Dave Hansen will not return as Dodgers’ hitting coach next season

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According to Steve Dilbeck of the Los Angeles Times, the Dodgers announced yesterday that Dave Hansen will not return as hitting coach next season. Meanwhile, pitching coach Rick Honeycutt, bench coach Trey Hillman, third base coach Tim Wallach, first base coach Davey Lopes and bullpen coach Kenny Howell are all slated to return.

Hansen was promoted from hitting instructor to hitting coach last July after Jeff Pentland was fired, but he’s taking the hit after the Dodgers finished 16th in batting average and 26th in runs and on-base percentage this season. However, he has been offered another position within the organization.

No word on a potential replacement for Hansen, but Phil Rogers of the Chicago Tribune speculated this morning that Rudy Jaramillo could be a potential fit. Jaramillo was fired as hitting coach of the Cubs in June during his third season on the job. One of the more highly-respected hitting instructors in the game, the 61-year-old previously served as hitting coach with the Rangers from 1995-2009.

Of course, whoever replaces Hansen will look like a genius if the Dodgers get full and healthy seasons from the likes of Matt Kemp, Adrian Gonzalez, Hanley Ramirez and Carl Crawford.

Cardinals encourage players not to hide injuries

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In Major League Baseball, players are routinely pressured to play through injury and pain. Sometimes it’s just a minor ache, and sometimes it’s a very serious injury. The pressure comes from everywhere: the players themselves, their peers, coaches, front offices, media, and fans. Players who develop a reputation for landing on the disabled list are described as “soft” and “fragile.” Players who battle through the pain get talked about as “gritty” and “dedicated.”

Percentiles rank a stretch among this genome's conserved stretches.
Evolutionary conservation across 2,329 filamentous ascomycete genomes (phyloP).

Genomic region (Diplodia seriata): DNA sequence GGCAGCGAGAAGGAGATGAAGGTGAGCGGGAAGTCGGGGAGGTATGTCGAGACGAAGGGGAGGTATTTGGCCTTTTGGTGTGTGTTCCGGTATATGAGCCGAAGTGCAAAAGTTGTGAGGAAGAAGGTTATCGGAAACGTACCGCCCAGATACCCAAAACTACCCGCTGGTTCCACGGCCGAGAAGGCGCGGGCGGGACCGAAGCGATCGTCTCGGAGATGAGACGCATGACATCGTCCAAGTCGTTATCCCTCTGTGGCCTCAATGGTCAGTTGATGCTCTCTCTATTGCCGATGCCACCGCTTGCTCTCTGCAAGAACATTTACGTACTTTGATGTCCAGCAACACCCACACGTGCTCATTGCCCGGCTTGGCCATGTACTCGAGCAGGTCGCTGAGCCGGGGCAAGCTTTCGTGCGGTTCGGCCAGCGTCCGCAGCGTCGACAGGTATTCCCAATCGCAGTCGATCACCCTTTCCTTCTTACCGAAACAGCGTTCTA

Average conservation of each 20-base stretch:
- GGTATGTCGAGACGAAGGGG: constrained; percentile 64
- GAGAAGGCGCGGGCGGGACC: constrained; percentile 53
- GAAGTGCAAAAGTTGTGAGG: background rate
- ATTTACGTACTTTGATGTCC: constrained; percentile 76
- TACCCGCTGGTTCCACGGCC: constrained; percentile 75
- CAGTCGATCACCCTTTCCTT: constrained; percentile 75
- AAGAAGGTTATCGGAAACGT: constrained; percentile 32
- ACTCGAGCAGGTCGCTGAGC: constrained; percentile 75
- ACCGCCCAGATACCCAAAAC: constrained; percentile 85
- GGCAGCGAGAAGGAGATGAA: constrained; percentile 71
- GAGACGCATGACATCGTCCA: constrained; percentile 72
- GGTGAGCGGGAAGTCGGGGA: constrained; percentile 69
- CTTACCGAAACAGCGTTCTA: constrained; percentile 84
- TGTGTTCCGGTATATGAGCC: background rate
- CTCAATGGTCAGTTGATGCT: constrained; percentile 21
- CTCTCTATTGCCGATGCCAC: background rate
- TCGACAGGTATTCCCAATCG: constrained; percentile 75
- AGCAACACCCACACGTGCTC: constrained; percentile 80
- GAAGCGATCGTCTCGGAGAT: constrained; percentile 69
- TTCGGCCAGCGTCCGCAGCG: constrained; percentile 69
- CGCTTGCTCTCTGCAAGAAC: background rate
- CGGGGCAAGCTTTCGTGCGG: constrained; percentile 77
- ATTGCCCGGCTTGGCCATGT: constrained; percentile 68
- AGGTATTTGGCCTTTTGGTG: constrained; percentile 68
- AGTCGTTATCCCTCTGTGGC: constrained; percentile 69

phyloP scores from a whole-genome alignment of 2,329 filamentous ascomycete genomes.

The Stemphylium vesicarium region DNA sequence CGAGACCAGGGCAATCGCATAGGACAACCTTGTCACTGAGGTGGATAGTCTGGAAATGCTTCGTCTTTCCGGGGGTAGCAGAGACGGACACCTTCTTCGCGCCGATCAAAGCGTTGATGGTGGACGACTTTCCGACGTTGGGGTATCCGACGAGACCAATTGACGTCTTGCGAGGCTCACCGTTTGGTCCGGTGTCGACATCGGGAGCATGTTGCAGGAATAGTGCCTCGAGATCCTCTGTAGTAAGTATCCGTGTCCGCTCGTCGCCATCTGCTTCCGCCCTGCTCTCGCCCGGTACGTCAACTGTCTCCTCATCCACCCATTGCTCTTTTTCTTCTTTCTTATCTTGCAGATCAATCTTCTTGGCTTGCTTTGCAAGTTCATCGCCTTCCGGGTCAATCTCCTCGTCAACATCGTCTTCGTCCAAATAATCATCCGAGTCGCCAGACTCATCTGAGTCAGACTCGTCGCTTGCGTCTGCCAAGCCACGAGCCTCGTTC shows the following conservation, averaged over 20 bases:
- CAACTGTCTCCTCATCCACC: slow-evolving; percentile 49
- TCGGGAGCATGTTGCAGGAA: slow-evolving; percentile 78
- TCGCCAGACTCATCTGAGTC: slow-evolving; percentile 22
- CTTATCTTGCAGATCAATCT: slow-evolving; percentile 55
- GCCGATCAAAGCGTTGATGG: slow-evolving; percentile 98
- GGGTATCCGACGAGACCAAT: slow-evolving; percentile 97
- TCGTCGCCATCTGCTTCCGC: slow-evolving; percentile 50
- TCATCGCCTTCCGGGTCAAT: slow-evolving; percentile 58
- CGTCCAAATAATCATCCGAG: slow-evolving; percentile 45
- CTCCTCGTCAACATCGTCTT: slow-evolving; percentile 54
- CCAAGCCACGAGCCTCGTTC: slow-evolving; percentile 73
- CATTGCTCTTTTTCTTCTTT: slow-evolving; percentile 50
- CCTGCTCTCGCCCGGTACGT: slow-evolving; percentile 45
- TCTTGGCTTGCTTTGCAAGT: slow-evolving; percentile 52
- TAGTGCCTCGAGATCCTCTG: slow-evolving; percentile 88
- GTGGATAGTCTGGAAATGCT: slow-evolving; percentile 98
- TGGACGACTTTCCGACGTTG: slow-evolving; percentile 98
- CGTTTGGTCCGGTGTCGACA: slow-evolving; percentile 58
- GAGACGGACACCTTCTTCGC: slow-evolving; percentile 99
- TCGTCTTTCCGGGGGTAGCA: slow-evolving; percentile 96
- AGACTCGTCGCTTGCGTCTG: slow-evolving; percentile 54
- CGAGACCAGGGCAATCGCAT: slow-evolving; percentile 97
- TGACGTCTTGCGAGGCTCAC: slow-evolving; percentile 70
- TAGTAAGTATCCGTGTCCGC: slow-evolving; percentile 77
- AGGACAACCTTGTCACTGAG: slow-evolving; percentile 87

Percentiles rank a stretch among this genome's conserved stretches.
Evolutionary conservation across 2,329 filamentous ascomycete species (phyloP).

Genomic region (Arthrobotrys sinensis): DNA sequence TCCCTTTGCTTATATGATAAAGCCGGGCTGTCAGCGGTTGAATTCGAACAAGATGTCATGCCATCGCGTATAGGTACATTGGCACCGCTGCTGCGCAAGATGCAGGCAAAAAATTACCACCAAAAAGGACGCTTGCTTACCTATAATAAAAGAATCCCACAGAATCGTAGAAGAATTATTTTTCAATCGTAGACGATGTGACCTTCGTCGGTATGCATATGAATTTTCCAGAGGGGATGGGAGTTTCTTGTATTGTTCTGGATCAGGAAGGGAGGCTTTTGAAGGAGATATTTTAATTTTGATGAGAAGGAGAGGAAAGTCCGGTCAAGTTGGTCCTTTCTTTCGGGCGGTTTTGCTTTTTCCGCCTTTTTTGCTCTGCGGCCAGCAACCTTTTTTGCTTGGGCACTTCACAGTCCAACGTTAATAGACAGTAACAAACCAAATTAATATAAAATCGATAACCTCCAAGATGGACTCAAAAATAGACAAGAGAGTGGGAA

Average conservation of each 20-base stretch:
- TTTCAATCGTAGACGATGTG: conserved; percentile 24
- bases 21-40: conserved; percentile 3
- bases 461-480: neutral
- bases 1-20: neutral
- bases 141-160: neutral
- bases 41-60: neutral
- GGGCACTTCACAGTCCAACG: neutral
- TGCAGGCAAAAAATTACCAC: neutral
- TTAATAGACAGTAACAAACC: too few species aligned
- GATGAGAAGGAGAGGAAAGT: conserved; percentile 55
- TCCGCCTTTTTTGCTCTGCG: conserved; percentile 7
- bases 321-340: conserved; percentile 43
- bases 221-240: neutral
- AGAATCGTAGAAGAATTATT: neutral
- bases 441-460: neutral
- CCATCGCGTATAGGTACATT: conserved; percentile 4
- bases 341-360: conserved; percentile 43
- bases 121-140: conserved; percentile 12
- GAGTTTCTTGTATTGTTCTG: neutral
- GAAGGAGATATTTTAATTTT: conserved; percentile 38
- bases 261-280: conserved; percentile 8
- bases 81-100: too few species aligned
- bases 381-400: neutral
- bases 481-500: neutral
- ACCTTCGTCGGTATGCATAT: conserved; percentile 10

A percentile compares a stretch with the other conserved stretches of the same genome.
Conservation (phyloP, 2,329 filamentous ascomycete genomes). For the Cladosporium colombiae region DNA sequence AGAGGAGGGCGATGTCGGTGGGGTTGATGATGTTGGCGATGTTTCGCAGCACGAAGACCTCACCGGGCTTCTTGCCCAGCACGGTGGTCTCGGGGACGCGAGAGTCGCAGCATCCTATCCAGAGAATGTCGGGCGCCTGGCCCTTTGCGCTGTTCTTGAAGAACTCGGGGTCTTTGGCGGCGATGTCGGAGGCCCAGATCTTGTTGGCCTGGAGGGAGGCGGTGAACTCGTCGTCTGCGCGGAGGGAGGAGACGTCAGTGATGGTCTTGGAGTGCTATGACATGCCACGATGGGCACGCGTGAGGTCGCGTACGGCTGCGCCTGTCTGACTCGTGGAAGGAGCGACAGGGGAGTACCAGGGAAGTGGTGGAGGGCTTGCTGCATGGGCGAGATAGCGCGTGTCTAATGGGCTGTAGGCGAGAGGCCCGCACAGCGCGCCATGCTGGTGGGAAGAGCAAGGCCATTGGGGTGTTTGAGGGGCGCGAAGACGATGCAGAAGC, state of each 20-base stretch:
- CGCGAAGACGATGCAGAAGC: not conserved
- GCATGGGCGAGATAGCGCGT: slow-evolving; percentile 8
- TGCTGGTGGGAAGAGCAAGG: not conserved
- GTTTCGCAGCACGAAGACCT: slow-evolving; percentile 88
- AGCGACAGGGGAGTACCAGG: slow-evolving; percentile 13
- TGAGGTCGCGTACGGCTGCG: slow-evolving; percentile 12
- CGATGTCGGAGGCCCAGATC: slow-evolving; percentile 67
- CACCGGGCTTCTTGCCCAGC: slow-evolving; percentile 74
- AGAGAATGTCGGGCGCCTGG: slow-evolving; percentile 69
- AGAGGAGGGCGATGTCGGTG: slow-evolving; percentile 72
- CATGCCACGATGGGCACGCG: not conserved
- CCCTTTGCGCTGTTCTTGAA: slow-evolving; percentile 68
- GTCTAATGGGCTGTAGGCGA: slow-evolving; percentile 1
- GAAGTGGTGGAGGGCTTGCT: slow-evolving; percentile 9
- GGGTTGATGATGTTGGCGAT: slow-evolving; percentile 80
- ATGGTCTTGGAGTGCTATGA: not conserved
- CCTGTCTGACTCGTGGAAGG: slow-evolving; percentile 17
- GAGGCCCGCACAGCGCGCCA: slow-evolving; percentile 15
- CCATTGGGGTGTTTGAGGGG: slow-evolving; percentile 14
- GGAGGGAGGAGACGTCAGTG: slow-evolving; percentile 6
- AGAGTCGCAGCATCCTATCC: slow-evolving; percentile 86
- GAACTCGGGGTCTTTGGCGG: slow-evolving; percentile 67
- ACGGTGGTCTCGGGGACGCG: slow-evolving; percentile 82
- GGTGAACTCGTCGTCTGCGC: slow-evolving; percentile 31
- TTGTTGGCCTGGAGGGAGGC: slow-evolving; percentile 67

Derrick Goold of the St. Louis Post-Dispatch reports that the Cardinals are trying to encourage their players to be more honest about their health. The culture surrounding this is tough to change, but manager Mike Matheny wants his players to come to him if “anything that is off.” As Goold notes, Alex Reyes and Matt Bowman revealed they were, in Bowman’s words, not “entirely forthcoming.” Carlos Martinez said he pitched tentatively because he was “scared” of re-injuring himself. Matheny also called pitcher Michael Wacha “a great liar” when talking about his arm health.

Matt Carpenter has also played through injury and takes pride in it. He’s an example of the old mentality the club is trying to pierce through. Caarpenter said, “I’m a believer in if you’re getting paid to do a job and you’re capable of doing the job — even if it’s 85 percent of your best — I feel you have the obligation to be out there. That is the mentality I’ve always used. I could have very easily, at times last year, sat on the [disabled list], but I felt like I could still go out and do my job.”

Goold points out that players approach dealing with health issues differently depending on where they’re at in their careers. A young player who just got called up has pressure to stay in the big leagues and appear in games, so he may not want to address a health issue. A player who has already secured a multi-year contract may have less pressure on him and thus may be more willing to come to the trainer’s room.

I’ve long believed that player health will be the next arena in which front offices will separate themselves from the pack. Analytics had been that battleground for a while, but with every club now having an analytics department in some capacity, front offices will have to find value in new ways. Limiting the amount of time that players miss due to injury would be a significant boost for a team and it will start with players being forthcoming about what’s bothering them rather than trying to fight through pain.